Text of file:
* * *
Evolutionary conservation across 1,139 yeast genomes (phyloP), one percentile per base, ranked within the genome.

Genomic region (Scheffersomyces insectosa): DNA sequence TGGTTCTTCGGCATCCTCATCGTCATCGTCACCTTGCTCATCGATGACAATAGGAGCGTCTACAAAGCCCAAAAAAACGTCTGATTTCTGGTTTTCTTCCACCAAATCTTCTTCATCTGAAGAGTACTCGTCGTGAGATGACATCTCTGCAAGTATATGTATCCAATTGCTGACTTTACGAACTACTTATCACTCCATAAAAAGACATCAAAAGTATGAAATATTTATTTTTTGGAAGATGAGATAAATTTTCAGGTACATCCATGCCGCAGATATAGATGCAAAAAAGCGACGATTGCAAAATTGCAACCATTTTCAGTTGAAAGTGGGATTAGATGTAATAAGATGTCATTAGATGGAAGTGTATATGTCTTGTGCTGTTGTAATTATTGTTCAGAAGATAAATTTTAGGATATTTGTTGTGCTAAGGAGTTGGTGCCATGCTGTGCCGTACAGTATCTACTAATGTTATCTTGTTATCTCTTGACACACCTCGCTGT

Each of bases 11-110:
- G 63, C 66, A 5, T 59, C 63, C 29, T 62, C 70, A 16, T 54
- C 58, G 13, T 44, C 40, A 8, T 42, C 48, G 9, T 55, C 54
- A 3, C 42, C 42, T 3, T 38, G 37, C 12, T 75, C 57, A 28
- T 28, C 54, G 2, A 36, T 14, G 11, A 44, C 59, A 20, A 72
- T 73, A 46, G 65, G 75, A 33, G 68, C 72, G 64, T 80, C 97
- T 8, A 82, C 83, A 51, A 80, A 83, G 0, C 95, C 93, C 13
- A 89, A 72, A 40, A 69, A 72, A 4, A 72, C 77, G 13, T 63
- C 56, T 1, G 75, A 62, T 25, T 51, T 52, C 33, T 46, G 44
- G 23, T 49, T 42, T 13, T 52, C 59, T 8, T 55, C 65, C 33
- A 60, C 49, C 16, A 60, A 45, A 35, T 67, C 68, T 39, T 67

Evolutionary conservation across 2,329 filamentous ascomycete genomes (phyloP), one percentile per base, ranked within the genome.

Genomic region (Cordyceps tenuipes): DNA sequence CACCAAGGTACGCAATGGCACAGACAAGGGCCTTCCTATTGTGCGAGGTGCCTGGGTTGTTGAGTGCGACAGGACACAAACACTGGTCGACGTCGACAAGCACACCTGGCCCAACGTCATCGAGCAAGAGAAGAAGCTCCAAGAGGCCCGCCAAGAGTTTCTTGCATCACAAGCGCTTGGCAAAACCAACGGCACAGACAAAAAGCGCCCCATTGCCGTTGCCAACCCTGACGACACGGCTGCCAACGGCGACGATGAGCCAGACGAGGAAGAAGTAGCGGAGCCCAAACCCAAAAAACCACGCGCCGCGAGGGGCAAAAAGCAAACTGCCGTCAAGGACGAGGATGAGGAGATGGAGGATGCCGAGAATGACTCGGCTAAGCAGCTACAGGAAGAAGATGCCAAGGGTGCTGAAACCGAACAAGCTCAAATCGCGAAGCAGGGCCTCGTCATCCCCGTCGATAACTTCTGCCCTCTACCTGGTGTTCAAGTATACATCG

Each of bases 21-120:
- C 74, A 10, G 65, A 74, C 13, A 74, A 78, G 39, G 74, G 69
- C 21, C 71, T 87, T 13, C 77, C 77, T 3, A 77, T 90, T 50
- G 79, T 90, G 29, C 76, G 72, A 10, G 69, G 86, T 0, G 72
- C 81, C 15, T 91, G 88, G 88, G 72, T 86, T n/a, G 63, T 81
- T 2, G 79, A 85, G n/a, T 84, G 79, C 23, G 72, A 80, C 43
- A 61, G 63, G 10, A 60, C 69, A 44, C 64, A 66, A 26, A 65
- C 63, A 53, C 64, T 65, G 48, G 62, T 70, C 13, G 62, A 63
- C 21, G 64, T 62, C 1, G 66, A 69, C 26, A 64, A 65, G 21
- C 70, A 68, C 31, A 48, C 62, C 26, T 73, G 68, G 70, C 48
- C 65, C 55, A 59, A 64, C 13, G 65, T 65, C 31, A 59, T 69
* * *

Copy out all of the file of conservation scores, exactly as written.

Evolutionary conservation across 1,139 yeast genomes (phyloP), one percentile per base, ranked within the genome.

Genomic region (Scheffersomyces insectosa): DNA sequence TGGTTCTTCGGCATCCTCATCGTCATCGTCACCTTGCTCATCGATGACAATAGGAGCGTCTACAAAGCCCAAAAAAACGTCTGATTTCTGGTTTTCTTCCACCAAATCTTCTTCATCTGAAGAGTACTCGTCGTGAGATGACATCTCTGCAAGTATATGTATCCAATTGCTGACTTTACGAACTACTTATCACTCCATAAAAAGACATCAAAAGTATGAAATATTTATTTTTTGGAAGATGAGATAAATTTTCAGGTACATCCATGCCGCAGATATAGATGCAAAAAAGCGACGATTGCAAAATTGCAACCATTTTCAGTTGAAAGTGGGATTAGATGTAATAAGATGTCATTAGATGGAAGTGTATATGTCTTGTGCTGTTGTAATTATTGTTCAGAAGATAAATTTTAGGATATTTGTTGTGCTAAGGAGTTGGTGCCATGCTGTGCCGTACAGTATCTACTAATGTTATCTTGTTATCTCTTGACACACCTCGCTGT

Each of bases 11-110:
- G 63, C 66, A 5, T 59, C 63, C 29, T 62, C 70, A 16, T 54
- C 58, G 13, T 44, C 40, A 8, T 42, C 48, G 9, T 55, C 54
- A 3, C 42, C 42, T 3, T 38, G 37, C 12, T 75, C 57, A 28
- T 28, C 54, G 2, A 36, T 14, G 11, A 44, C 59, A 20, A 72
- T 73, A 46, G 65, G 75, A 33, G 68, C 72, G 64, T 80, C 97
- T 8, A 82, C 83, A 51, A 80, A 83, G 0, C 95, C 93, C 13
- A 89, A 72, A 40, A 69, A 72, A 4, A 72, C 77, G 13, T 63
- C 56, T 1, G 75, A 62, T 25, T 51, T 52, C 33, T 46, G 44
- G 23, T 49, T 42, T 13, T 52, C 59, T 8, T 55, C 65, C 33
- A 60, C 49, C 16, A 60, A 45, A 35, T 67, C 68, T 39, T 67

Evolutionary conservation across 2,329 filamentous ascomycete genomes (phyloP), one percentile per base, ranked within the genome.

Genomic region (Cordyceps tenuipes): DNA sequence CACCAAGGTACGCAATGGCACAGACAAGGGCCTTCCTATTGTGCGAGGTGCCTGGGTTGTTGAGTGCGACAGGACACAAACACTGGTCGACGTCGACAAGCACACCTGGCCCAACGTCATCGAGCAAGAGAAGAAGCTCCAAGAGGCCCGCCAAGAGTTTCTTGCATCACAAGCGCTTGGCAAAACCAACGGCACAGACAAAAAGCGCCCCATTGCCGTTGCCAACCCTGACGACACGGCTGCCAACGGCGACGATGAGCCAGACGAGGAAGAAGTAGCGGAGCCCAAACCCAAAAAACCACGCGCCGCGAGGGGCAAAAAGCAAACTGCCGTCAAGGACGAGGATGAGGAGATGGAGGATGCCGAGAATGACTCGGCTAAGCAGCTACAGGAAGAAGATGCCAAGGGTGCTGAAACCGAACAAGCTCAAATCGCGAAGCAGGGCCTCGTCATCCCCGTCGATAACTTCTGCCCTCTACCTGGTGTTCAAGTATACATCG

Each of bases 21-120:
- C 74, A 10, G 65, A 74, C 13, A 74, A 78, G 39, G 74, G 69
- C 21, C 71, T 87, T 13, C 77, C 77, T 3, A 77, T 90, T 50
- G 79, T 90, G 29, C 76, G 72, A 10, G 69, G 86, T 0, G 72
- C 81, C 15, T 91, G 88, G 88, G 72, T 86, T n/a, G 63, T 81
- T 2, G 79, A 85, G n/a, T 84, G 79, C 23, G 72, A 80, C 43
- A 61, G 63, G 10, A 60, C 69, A 44, C 64, A 66, A 26, A 65
- C 63, A 53, C 64, T 65, G 48, G 62, T 70, C 13, G 62, A 63
- C 21, G 64, T 62, C 1, G 66, A 69, C 26, A 64, A 65, G 21
- C 70, A 68, C 31, A 48, C 62, C 26, T 73, G 68, G 70, C 48
- C 65, C 55, A 59, A 64, C 13, G 65, T 65, C 31, A 59, T 69